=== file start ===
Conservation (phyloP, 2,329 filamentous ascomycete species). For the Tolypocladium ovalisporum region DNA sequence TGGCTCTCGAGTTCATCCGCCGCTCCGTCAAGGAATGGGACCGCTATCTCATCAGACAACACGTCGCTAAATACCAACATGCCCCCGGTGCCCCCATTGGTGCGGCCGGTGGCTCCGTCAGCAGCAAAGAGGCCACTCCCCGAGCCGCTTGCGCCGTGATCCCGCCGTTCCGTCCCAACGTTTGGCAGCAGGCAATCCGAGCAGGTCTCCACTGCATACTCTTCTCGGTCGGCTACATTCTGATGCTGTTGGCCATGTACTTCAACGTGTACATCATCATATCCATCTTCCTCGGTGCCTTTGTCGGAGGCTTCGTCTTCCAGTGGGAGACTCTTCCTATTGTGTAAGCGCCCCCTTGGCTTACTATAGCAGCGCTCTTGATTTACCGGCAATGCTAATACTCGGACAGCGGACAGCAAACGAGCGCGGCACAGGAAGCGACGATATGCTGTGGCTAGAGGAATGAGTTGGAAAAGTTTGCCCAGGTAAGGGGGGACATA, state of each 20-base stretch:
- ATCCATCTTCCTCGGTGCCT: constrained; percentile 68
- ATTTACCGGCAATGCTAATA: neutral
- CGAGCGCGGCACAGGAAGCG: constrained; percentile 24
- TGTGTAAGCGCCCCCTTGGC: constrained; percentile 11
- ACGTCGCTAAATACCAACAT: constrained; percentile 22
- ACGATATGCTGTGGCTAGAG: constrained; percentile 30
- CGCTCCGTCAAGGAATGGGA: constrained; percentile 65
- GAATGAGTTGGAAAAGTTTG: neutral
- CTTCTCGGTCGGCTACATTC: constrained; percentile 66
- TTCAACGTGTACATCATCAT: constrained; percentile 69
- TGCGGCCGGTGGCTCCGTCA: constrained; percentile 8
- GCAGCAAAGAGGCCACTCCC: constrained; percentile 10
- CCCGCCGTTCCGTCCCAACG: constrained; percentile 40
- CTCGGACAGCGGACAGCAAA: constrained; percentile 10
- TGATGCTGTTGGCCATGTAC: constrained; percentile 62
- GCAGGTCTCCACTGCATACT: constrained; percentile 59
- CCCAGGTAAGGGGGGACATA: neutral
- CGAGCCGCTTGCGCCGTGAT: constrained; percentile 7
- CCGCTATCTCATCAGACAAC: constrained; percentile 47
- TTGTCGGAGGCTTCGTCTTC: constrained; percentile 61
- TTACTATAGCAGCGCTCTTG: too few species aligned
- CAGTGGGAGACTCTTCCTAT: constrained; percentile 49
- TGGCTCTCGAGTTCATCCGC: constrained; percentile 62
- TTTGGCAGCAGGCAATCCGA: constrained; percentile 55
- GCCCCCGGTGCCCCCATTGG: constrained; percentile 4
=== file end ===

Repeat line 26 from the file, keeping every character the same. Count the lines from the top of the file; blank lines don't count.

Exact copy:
- GCCCCCGGTGCCCCCATTGG: constrained; percentile 4